WKYC, District partner on Cleveland black history project
CMSD NEWS BUREAU
WKYC-TV and CMSD have partnered on a Cleveland black history storytelling project and will provide glimpses of student work this month during the station’s 6 a.m. and 7 p.m. newscasts.
“Black History Makers” takes various forms, including a stage production, digital portraits of famous figures from Cleveland’s past, a virtual reality headset that transports users to the historic Karamu House theater and a video game that depicts Olympic legend Jesse Owens clearing hurdles. The Cleveland High School for Digital Arts was the main content creator.
“We are thrilled to partner with our neighbor across the street, Cleveland High School for Digital Arts,” said Margaret Bernstein, WKYC’s director of advocacy and community initiatives and executive producer of the community affairs program “We The People.”
“The students have created unforgettable tributes to famous Clevelanders such as Jesse Owens, Garrett Morgan and Dorothy Dandridge, using graphic design, digital music, animation and other high-tech tools. This has been a great collaboration, and we love putting the immense talent of these teens in the spotlight.”
The public can get a look in person at 7 p.m. on Friday, Feb. 23 during a live performance of an original theater production, “I Dream of Cleveland: Black History Makers,” at the Cleveland School of the Arts, 2064 Stearns Road. Before that date, the production will be performed during the day at select schools.
The piece traces the journey of Bianca, a high school student who is indifferent to the accomplishments of figures from Cleveland’s black history.
But like Ebenezer Scrooge in “A Christmas Carol,” she is enlightened after falling into a deep sleep. Writer Langston Hughes serves as a guide as she crosses paths with inventor Morgan, actress Dandrige, political pioneers Carl and Louis Stokes and others.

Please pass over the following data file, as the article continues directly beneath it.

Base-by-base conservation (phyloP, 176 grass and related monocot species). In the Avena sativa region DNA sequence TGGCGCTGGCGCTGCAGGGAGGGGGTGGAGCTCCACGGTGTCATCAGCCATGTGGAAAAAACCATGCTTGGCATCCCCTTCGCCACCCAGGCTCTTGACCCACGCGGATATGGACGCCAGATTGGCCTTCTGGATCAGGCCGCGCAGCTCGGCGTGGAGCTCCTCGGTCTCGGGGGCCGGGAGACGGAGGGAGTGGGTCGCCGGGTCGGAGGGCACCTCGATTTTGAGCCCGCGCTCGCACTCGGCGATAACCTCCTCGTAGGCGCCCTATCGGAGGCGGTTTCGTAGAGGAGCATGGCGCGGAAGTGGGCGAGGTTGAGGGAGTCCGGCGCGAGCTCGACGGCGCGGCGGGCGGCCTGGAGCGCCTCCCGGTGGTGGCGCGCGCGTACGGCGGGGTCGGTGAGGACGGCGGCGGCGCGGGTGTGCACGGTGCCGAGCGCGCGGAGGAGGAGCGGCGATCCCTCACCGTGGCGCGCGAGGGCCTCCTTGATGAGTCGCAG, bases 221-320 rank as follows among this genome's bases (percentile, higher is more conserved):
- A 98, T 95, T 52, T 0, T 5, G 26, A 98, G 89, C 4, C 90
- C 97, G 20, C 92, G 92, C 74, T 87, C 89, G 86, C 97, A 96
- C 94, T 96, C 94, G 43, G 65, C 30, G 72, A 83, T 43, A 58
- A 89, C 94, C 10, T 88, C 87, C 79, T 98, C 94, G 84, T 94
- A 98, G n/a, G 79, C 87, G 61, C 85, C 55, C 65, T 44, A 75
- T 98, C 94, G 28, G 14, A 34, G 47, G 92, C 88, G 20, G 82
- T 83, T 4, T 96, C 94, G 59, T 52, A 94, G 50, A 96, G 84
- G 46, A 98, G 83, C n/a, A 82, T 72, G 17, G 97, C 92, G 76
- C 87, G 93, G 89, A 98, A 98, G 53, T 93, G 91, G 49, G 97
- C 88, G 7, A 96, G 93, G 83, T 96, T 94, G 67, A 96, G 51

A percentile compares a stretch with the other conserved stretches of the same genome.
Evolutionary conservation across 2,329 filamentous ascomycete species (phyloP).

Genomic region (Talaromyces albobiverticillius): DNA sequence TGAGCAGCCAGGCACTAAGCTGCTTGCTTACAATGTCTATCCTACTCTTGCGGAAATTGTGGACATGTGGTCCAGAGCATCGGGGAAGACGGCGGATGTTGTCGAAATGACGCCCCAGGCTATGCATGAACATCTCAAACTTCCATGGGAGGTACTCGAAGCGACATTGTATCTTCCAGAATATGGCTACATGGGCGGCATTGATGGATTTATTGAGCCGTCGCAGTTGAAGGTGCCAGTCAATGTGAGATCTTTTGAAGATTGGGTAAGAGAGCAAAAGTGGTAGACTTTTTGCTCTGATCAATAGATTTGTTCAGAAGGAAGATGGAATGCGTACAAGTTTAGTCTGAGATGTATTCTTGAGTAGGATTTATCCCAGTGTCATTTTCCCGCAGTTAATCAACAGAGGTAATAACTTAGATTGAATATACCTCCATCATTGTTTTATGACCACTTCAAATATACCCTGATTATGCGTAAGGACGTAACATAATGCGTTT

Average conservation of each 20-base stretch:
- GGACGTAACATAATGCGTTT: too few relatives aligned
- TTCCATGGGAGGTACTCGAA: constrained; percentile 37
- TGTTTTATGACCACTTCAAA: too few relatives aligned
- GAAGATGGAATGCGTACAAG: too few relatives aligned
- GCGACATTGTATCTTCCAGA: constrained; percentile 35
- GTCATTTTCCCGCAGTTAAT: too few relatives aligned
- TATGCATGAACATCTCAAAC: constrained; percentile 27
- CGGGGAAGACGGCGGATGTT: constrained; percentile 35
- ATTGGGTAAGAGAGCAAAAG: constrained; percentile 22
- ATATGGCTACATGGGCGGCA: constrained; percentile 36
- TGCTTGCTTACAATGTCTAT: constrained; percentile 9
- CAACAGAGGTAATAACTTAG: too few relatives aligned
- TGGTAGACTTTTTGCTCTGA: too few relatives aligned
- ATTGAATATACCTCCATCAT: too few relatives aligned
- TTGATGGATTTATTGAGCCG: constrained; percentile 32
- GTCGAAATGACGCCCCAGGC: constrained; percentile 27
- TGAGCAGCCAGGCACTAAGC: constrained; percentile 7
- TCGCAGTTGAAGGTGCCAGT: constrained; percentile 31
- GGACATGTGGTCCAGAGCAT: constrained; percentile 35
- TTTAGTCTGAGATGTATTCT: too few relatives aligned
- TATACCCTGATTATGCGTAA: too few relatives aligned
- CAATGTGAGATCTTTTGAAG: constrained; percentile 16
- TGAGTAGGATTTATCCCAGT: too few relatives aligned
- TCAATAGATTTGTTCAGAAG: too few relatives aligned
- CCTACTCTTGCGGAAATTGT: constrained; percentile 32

“I Dream of Cleveland” was written by CSA’s Scott Miller and is directed by Jimmie Woody, who teaches at the Cleveland High School for Digital Arts.
Between Digital Arts, a school model conceived by the Center for Arts-Inspired Learning, and CSA, about 120 students have been involved in the project, Woody said.
Woody said the multimedia approach of “Black History Makers” is designed to engage students and draw them into the subject. He said students who participated also learned how to collaborate across art forms and respect each other’s work.
Marvin Watts, a senior at Digital Arts, assembled a lot of the raw material for the theater production. Marvin said he knew a lot of the history from hearing it discussed at home but predicted that “Black History Makers” will grab the attention of peers who aren’t well informed.
“It’s different,” he said. “I’ve never seen an educational video or program come about with this way of explaining it.”
Students will talk about their contributions to the project in the spots that air on WKYC. Each will end his or her segment by saying: “I am a black history maker.”
The clips will debut Wednesday and be shown during the 6 a.m. and 7 p.m. newscasts Monday through Friday. During the week of Feb. 19, the spots also will air during live Winter Olympics coverage that follows the late news.
The Feb. 2 installment of “We The People” featured Woody and Sierra Davis, a Cleveland School of the Arts junior who plays Bianca in the theater production. Other contributors to the project will be featured on this Friday’s segment.
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